How much electricity would you send through an innocent person’s body?
In 2010, eighty volunteers in France signed up for a reality show called Zone Xtreme. Each volunteer was put on live TV, watched by a cheering audience and an attractive host, and told to play a game. Their role in the game was to administer electric shocks to another player, named Jean-Paul, whenever he got a question wrong.
The shocks started at 20 volts, and moved gradually up to 460 volts, which the players were told might be lethal. Jean-Paul reacted only a little to the smaller shocks, but gradually his screams became worse, until he was shouting he didn’t want to play anymore, begging to be set free from the booth in which he was trapped. Finally, at the highest voltage, he didn’t react at all. He just sat, slumped over, silent.
It was all a setup. Jean-Paul was an actor; the shocks were nonexistent. But the players didn’t know that. They believed it was very real.
Now ask yourself: of the eighty players, how many do you think were willing to ignore his screams and deliver every single shock, all the way up to the possibly-lethal 460 volts?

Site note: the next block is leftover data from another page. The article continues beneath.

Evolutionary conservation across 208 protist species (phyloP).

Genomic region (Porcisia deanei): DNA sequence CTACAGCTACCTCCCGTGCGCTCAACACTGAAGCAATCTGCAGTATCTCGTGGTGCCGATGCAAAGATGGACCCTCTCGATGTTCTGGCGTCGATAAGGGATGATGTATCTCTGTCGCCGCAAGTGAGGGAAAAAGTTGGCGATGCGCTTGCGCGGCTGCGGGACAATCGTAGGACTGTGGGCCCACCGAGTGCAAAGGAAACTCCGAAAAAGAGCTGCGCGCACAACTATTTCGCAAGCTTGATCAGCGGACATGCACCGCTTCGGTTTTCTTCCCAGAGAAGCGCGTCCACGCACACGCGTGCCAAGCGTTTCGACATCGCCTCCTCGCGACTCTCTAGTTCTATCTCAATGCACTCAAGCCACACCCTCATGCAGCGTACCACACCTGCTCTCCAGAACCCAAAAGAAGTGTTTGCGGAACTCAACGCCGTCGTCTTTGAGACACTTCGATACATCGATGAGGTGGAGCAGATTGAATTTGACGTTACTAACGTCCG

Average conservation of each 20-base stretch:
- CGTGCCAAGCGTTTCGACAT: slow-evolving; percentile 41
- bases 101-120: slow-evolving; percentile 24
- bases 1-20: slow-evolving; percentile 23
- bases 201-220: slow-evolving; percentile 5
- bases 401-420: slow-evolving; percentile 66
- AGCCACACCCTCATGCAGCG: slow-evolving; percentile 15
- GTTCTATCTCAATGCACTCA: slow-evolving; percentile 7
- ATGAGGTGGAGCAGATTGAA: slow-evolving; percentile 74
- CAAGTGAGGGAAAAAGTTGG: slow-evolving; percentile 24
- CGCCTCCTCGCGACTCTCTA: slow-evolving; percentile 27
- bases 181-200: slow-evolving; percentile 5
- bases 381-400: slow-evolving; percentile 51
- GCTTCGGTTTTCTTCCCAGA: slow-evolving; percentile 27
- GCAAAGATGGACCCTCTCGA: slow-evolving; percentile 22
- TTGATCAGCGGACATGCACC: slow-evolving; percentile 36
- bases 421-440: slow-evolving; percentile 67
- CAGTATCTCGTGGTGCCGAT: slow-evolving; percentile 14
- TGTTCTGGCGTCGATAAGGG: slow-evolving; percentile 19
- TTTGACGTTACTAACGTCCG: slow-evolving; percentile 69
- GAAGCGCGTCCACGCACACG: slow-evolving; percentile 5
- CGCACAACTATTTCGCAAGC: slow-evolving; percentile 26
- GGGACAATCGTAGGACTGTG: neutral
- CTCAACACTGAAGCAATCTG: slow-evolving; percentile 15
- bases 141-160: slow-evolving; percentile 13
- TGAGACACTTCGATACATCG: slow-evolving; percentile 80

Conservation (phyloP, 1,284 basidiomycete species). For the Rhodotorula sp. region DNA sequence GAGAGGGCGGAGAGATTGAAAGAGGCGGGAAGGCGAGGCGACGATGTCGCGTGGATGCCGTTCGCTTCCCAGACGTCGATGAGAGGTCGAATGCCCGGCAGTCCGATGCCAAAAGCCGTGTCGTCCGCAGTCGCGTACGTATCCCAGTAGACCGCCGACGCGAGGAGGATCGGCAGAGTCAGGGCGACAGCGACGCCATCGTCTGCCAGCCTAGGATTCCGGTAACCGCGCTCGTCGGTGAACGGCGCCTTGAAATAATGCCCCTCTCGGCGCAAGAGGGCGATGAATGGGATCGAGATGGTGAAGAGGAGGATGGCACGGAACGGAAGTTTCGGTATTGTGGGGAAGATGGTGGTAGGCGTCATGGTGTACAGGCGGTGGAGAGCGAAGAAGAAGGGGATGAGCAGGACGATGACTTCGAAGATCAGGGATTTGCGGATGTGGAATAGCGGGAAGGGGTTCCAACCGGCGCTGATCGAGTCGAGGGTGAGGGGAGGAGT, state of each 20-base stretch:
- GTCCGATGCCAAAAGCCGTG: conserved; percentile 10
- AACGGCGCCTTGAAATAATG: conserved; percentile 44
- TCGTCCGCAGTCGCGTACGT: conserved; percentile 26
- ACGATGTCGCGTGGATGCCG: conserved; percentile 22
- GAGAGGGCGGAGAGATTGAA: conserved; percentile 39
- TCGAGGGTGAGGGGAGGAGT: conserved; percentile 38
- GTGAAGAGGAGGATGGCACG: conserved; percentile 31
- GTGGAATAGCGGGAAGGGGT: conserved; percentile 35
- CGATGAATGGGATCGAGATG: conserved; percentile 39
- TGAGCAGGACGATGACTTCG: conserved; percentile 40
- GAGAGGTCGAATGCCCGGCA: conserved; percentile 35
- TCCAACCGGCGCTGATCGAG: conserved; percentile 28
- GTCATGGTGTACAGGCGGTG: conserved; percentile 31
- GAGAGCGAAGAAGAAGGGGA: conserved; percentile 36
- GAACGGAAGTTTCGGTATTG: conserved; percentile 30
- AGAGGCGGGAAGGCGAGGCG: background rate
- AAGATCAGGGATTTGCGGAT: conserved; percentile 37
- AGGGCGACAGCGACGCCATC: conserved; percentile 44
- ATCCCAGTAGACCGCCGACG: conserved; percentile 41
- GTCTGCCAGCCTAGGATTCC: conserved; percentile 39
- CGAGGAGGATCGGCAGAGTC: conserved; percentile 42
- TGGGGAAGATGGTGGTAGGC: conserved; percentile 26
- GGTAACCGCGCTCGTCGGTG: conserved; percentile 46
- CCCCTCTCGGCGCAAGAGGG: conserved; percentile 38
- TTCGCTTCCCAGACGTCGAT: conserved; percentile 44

Take a moment to think about your answer. Remember, these are ordinary, randomly-selected people.
Got your guess?
The answer is 64 out of 80 people, or 80% of the contestants.
To be clear: 80% of these ordinary human beings were willing to deliver agonizing, potentially lethal shocks to another human being, in spite of his obvious pain and direct pleas not to.
They weren’t even playing for money. There was no reward. They were just on TV. Full details about the show are here.
Lest you think there’s something wrong with French people, this show merely recreates a much older and more famous American study called the Milgram Experiment. Essentially the same thing, with the same result, except it wasn’t televised.
And now, the big question. Would you deliver the full voltage?
Perhaps you say “No! Of course not!” But if you jump to that answer without some serious soul-searching, then you’re missing the point. Because nearly all of those 80 people would have said the same thing.
It’s not about whether you’re a good person or a bad person. You see, these contestants didn’t want to give the shocks. They felt bad about it. They objected to it. They wished they didn’t have to do it.
But they felt a tremendous social pressure. And in the end, in spite of all the complaints of their conscience, they pressed the button.
Think it over. Someday it might not be an experiment.